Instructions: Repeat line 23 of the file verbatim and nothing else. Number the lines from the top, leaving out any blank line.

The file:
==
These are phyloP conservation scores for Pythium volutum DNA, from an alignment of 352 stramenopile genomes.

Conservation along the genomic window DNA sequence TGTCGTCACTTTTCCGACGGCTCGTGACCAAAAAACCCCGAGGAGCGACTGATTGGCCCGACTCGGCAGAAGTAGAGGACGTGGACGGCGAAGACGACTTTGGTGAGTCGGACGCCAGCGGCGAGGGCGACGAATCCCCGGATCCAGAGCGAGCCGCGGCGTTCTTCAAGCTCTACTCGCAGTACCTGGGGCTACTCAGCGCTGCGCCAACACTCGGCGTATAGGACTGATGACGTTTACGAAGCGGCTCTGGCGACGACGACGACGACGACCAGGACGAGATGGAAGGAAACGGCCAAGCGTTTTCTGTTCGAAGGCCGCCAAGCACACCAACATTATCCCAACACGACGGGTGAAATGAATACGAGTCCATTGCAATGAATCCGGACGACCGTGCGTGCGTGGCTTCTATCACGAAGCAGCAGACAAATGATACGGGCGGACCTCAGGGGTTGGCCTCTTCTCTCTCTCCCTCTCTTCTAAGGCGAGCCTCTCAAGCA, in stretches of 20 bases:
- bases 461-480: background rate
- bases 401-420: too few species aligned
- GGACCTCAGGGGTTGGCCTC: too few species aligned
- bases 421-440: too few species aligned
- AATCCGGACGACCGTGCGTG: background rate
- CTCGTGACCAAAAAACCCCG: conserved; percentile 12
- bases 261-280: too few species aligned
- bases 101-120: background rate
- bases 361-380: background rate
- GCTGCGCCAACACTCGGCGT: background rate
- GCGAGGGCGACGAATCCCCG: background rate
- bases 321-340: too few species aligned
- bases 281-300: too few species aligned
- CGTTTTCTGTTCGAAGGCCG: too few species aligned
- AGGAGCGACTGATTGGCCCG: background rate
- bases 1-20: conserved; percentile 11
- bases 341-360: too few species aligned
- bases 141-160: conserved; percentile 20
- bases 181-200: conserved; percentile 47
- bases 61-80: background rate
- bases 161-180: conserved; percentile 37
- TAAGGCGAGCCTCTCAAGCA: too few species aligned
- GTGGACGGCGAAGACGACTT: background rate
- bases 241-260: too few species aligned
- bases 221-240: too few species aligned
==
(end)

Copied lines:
- bases 161-180: conserved; percentile 37